This posting by Gabe at indicates that as of Jan. 15th 2011, he had scored on 2 shots out of 122 on the Road, while at Home he was scoring at a fairly normal (for him) 12 for 140 rate at home. That's 1.6% shooting on the road vs. 8.6% at home. His career shooting percentage is 11.9%, and this year he posted a career low 8.7% shooting percentage.

    He fired 1 less shot on goal this season, and scored 18 fewer goals. That isn't something that makes a lot of sense on any front other than crap luck. From the Jan 15th point on, his goal totals on the Road increased dramatically, and he ended up with 12 goals out of only 69 shots to close the season (that's 17.4%) while at Home he scored 6 more goals on 36 shots (16.7%). His seasonal SH% went up from 6.1% to finish at 8.9%.

    In the games immediately following Gabe's posting, he had 4 goals and 6 points (including a hat trick) in his next 4 games. In the playoffs he scored 5 goals and he had 10 points in the playoffs. He had 2 goals and 4 points in 4 games vs. TB.

    Meanwhile TB's top scorers Stamkos (2 goals, 0 assists, and -1 in 4 games vs. Washington), Marty St. Louis (2 goals, 5 points, -2), and Vincent Lecavalier (3 goals, 6 points, +3) weren't ridiculously out playing Ovechkin.

    I think the lesser lights producing for TB, and the fact that the likes of Backstrom and Semin again failed to produce in the playoffs (0 goals, 1 assist for Backstrom, 1 goal, 1 assist for Semin) has a lot more to do with their problems.

    They also had little to no secondary scoring... that doesn't help much. Blaming Ovechkin's lack of regular season production for making the team boring is a bit odd to me.

    They weren't particularly boring to watch, and they won most of their games in the regular season. They just couldn't produce enough offense in the 2nd round of the playoffs to beat a TB team that's playing very well right now and is getting hot goaltending.

    Coming up against a lucky/hot goalie 2 years in a row is a lot more of the reason they've been eliminated than anything inherently flawed in the franchise.

    The San Jose Sharks haven't made the Stanley Cup finals EVER, but they've been in the playoffs in 12 of the previous 13 seasons. They've won 40+ games in 9 of the last 10 seasons. They've won 48 or more games in all of the previous 5 seasons. They also haven't significantly altered the team's make up, and I don't think anyone is going to accuse them of being particularly boring if they get eliminated.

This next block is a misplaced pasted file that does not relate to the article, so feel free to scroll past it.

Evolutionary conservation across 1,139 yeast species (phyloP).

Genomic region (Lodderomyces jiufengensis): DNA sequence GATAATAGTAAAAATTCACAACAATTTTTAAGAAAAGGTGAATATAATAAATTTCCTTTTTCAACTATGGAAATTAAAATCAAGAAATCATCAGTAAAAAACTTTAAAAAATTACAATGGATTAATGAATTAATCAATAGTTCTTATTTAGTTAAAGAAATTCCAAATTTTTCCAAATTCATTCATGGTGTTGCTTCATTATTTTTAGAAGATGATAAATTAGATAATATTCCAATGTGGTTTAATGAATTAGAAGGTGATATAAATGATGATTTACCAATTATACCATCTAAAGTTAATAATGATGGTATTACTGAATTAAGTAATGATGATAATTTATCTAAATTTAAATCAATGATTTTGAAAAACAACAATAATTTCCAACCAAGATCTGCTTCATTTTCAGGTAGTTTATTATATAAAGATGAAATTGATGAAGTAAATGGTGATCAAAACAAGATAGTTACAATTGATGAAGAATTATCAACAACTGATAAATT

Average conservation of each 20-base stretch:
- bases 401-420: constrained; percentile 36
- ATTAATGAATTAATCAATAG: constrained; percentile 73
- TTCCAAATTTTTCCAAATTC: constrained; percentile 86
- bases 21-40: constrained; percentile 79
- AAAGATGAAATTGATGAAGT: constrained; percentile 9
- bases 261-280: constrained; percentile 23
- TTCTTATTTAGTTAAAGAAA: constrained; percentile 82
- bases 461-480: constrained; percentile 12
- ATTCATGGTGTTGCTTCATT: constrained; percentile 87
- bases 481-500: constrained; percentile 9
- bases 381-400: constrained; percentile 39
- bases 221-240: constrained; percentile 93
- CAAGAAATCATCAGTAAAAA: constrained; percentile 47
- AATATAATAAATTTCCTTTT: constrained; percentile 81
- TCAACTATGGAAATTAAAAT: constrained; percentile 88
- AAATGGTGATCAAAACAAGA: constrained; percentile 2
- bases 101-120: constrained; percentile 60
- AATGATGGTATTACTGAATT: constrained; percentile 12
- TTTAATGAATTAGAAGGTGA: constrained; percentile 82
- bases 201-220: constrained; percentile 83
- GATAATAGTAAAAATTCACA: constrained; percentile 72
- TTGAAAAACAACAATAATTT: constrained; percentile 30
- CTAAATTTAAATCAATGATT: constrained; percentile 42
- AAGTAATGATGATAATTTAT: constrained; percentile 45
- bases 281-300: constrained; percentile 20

Sometimes shit happens in the playoffs... c'est la vie... if the Caps stick it out they have a decent chance to be successful in the future.

  2. SBurtch...Always well-thought out. Thanks.

  3. I DON'T respect the Devils achievements. Boring hockey is boring. Period.

    Playing of Burtch's comment, though, I wonder if unbalanced scoring (i.e. 2 or 3 superstars and no secondary scoring) is easier to stop in a playoff than more balanced production? If so, that'd be bad news for the current incarnation of the Leafs, because our D and 3rd & 4th lines have not been putting up a whole lot of points (and don't say Dion will pick it up - it has to be more than just a few people, that's the whole point).

  4. Wan Iwhite...Good observation. The notion of unblanced scoring has, in my memory, always been an important one at playoff time.

    Going back to the '60s, for example, I well remember that the Hawks were always an elite regular-season team, yet earned "only" one Stanley Cup. Opposing teams would aim to shut down Bobby Hull as best they could (Detroit and Montreal were particularly successful) and while the Hawks had some fine "lesser-lights", they lost in the playoffs every year but 1961.

    As for the Leafs, I would venture to say even their so-called front-line scoring is unproven in the playoffs, much less the team's third and fourth lines. They haven't faced the kind of defensive tactics so apparent in today's game at playoff time.

  5. Call the penalties the same in the playoffs as they do in the regular season and the outcome is completely different. 2 sets of rules for the different seasons